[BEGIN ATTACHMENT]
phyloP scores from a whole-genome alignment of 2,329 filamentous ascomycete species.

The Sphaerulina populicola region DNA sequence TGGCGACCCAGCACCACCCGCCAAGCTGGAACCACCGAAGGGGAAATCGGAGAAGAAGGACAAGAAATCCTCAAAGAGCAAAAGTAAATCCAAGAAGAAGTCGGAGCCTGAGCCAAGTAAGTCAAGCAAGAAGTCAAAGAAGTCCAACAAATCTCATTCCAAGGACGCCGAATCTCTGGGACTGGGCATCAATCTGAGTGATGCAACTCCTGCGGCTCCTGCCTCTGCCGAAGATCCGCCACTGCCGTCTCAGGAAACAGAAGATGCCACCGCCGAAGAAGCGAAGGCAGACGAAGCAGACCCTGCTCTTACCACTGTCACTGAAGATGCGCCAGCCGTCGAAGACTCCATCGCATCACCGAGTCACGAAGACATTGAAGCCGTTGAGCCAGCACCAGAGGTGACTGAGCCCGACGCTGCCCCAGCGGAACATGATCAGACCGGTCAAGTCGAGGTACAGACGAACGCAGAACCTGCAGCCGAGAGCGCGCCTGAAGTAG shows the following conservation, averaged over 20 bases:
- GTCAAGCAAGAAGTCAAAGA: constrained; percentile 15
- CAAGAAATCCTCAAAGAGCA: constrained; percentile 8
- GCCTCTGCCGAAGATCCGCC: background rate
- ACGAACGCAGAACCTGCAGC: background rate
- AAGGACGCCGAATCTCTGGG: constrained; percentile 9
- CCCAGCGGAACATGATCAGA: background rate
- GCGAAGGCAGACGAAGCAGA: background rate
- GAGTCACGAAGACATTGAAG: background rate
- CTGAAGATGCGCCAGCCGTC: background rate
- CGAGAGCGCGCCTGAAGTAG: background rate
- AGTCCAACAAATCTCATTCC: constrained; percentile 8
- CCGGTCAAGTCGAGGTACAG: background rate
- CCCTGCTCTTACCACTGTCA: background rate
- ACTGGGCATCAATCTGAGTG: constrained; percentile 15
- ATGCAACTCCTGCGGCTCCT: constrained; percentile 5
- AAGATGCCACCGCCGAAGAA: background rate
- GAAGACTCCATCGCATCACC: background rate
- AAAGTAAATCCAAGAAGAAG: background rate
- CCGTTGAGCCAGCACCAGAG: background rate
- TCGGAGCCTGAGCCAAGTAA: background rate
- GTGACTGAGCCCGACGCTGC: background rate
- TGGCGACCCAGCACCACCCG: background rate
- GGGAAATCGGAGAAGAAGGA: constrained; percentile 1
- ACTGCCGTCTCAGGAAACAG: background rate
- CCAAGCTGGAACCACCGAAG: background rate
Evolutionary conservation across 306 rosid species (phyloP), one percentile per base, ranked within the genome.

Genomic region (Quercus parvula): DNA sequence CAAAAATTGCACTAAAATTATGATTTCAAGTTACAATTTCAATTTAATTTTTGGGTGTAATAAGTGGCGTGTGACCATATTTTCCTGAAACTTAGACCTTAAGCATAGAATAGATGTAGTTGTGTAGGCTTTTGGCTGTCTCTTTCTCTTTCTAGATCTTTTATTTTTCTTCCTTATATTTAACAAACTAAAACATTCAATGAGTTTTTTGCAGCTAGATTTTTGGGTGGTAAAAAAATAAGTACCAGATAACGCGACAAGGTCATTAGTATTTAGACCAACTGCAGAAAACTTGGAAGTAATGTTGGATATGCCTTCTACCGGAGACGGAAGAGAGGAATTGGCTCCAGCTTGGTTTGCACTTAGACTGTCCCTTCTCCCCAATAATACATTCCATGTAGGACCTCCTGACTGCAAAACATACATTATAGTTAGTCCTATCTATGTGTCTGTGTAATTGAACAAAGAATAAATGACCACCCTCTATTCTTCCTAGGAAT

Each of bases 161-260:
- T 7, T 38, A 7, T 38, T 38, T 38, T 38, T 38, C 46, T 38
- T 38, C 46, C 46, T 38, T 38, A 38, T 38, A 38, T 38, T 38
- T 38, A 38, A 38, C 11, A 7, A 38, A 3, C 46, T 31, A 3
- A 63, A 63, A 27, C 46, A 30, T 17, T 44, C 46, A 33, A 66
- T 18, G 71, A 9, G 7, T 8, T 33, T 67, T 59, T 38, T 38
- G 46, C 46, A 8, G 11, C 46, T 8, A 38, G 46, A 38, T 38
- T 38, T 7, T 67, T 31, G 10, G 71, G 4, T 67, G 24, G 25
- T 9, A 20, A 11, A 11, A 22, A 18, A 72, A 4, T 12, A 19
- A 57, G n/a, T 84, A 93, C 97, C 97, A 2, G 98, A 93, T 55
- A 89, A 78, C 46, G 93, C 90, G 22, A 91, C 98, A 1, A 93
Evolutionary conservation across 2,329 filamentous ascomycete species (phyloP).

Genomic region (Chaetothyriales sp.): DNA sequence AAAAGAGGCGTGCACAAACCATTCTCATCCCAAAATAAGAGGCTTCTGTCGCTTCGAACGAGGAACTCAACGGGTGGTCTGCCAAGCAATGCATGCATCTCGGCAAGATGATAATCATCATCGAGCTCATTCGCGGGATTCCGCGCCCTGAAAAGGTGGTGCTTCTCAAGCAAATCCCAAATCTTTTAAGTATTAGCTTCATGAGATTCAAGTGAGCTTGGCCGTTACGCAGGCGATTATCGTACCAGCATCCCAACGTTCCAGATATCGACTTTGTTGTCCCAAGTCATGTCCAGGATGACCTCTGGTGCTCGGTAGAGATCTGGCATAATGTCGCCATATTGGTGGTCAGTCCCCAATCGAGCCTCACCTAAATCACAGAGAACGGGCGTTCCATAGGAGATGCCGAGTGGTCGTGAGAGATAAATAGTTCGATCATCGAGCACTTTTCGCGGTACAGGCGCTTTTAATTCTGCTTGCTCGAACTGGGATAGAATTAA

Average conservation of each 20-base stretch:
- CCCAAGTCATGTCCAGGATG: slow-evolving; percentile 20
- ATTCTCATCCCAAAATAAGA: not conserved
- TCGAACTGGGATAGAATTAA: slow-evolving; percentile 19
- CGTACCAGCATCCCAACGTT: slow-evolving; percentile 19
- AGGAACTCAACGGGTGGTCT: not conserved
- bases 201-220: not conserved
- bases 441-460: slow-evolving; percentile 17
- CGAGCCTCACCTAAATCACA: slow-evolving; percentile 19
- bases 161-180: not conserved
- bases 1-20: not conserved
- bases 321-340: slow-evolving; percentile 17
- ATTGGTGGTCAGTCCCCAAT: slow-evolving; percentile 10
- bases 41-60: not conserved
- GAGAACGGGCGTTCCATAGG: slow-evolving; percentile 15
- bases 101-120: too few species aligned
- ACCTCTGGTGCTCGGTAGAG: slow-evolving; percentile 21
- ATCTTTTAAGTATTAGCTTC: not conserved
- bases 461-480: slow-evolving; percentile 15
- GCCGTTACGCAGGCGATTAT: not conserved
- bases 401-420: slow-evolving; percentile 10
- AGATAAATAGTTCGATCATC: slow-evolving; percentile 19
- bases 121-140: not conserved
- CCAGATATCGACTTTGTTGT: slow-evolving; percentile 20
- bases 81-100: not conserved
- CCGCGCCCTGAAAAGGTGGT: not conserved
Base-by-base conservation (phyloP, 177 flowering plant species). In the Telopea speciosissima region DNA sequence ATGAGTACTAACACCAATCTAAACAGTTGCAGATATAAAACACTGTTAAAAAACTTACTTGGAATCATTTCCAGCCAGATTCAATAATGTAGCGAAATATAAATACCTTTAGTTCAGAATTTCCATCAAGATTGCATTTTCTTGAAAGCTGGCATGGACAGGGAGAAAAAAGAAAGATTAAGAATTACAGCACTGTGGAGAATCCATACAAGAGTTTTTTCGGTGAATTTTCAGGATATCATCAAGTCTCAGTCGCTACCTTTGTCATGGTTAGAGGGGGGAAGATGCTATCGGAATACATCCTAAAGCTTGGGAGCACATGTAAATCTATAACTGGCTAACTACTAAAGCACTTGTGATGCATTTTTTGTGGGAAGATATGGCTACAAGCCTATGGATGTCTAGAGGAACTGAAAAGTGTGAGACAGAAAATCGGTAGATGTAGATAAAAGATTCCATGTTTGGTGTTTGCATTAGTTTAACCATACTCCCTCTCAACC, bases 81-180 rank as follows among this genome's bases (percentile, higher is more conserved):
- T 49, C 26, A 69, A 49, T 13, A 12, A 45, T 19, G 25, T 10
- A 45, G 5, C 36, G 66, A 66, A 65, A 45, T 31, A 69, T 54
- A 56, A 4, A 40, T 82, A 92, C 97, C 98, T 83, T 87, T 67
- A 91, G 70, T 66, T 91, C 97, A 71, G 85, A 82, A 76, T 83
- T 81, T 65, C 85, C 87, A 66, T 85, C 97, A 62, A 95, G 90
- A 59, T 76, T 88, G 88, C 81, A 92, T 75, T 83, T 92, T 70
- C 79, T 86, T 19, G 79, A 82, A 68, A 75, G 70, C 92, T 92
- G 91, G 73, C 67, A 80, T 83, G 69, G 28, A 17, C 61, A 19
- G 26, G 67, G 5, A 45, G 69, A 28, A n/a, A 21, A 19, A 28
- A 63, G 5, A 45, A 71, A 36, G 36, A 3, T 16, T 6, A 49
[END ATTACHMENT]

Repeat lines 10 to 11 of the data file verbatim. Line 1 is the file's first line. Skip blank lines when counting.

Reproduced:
- GAGTCACGAAGACATTGAAG: background rate
- CTGAAGATGCGCCAGCCGTC: background rate